By 1944, armies had better tanks and had adopted airplanes. So when the German and American armies fought the Battle of the Bulge, they lined up along a front that was about 90 miles long, extending from the middle of Belgium to the tip of Luxembourg. The “bulge”—the German penetration—was 20 miles deep.
Even during the Cold War, armies still planned to fight this way. The math even remained the same; most experts believed NATO would hold if the Warsaw Pact had no better than a 50 percent advantage. And one rule remained constant: Armies had to maintain a minimum “mass.” If they were stretched too thin, they could not defend themselves. Just as important, commanders wouldn’t be able to control their forces because communications would break down.
Much of the criticism of Franks’s war plan came from retired army generals. The most notable was Barry McCaffrey, who expressed his views in the Wall Street Journal and on NBC. McCaffrey used the formal, understated tones of a general—but his message was clear. He wrote, “The ‘rolling start’ concept of the attack dictated by Defense Secretary Donald Rumsfeld has put us in a temporarily risky position.” By military standards, that is a scathing attack; it accuses the secretary of defense of putting U.S. forces at risk by pushing a faulty strategy.
McCaffrey warned, “We face a war of maneuver in the coming days to destroy five Iraqi armored divisions,” with just one Marine infantry division and supporting units. He continued, “We should be fighting this battle with three U.S. armored divisions and an armored cavalry regiment to provide rear area security. We also have inadequate tube and rocket artillery to provide needed suppressive fires for the joint team.”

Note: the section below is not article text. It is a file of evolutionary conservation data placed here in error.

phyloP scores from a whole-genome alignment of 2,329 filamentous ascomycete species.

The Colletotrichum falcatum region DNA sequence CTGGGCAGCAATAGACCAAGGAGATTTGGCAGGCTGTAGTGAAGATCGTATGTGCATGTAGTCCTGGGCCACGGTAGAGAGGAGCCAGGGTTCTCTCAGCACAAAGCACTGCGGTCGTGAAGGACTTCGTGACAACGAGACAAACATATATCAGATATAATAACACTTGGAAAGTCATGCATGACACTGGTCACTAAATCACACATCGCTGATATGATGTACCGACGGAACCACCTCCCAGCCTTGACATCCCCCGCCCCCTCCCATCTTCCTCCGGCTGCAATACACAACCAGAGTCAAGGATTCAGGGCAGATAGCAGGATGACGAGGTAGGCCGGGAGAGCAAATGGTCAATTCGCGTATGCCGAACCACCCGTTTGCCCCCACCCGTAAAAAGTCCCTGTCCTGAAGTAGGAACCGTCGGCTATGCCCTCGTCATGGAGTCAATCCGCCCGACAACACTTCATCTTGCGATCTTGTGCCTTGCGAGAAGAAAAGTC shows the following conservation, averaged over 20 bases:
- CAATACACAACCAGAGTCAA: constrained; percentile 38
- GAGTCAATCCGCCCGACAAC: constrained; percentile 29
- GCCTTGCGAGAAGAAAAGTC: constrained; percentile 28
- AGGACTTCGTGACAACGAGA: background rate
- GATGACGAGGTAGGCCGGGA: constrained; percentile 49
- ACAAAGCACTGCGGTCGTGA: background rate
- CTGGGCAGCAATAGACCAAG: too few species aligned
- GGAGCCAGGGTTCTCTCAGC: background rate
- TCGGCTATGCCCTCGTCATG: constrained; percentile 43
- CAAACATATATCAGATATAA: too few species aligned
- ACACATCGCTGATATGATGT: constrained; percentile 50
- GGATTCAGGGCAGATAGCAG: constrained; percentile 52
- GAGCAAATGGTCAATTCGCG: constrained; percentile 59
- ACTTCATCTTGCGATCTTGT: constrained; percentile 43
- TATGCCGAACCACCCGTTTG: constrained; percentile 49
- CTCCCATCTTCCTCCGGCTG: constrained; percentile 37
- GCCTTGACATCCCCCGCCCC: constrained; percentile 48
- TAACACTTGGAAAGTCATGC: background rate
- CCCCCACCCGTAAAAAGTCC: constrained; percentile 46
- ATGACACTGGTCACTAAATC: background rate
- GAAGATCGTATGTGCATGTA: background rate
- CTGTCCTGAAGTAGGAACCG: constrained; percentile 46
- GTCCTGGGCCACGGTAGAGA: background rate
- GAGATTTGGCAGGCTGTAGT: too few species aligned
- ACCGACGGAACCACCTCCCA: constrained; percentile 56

To be sure, McCaffrey believed that the superior training and professionalism of the Americans would prevail. But he cautioned, “If we shrink from using direct and overwhelming
“We are overextended and at risk. It is time to call up at least three U.S. Army National Guard Divisions for 36 months service along with significant Marine, Navy, Coast Guard and Air Force reserve elements,” he said. “Getting these reserve elements truly ready to fight is a six-month training challenge,” McCaffrey concluded. He had laid down his marker. In short, McCaffrey wanted to fight a completely different war—a traditional land campaign, taking as long as necessary to assemble an overwhelming force and then setting out in a single, synchronized, massive punch. This was the kind of war the Army had trained to fight in Europe during the Cold War and was mainly how it fought even as recently as Operation Desert Storm.
Events showed that McCaffrey was profoundly mistaken. The plan developed by Franks and urged on by Rumsfeld was hard to criticize in either form or implementation. Rather than the “thousands of casualties” McCaffrey predicted, U.S. and British forces suffered 159 combat deaths—tragic, of course, but a testimony to the effectiveness of the plan.
The Process of Military Reform
There is always tension between established military orthodoxy and reformers—both uniformed and civilian. Nonetheless, all military organizations have benefited from outside pressure. It was mavericks and outsiders that got armies to adopt tanks, navies to adopt dreadnoughts, and air forces to adopt unmanned vehicles. U.S. commanders were reluctant to adopt the “Left Hook” that outflanked Iraqi forces in 1991. It was civilians who rejected a head-on attack and pushed for options.
Today information technology is changing the traditional rules of warfare. It is less important for armies to concentrate firepower because modern weapons are so accurate. Just as important, during the past decade precision weapons have gotten cheaper. In Desert Storm, a jet-propelled cruise missile used two electronic guidance systems and cost about a million dollars. A less-complex laser-guided bomb might cost $50,000.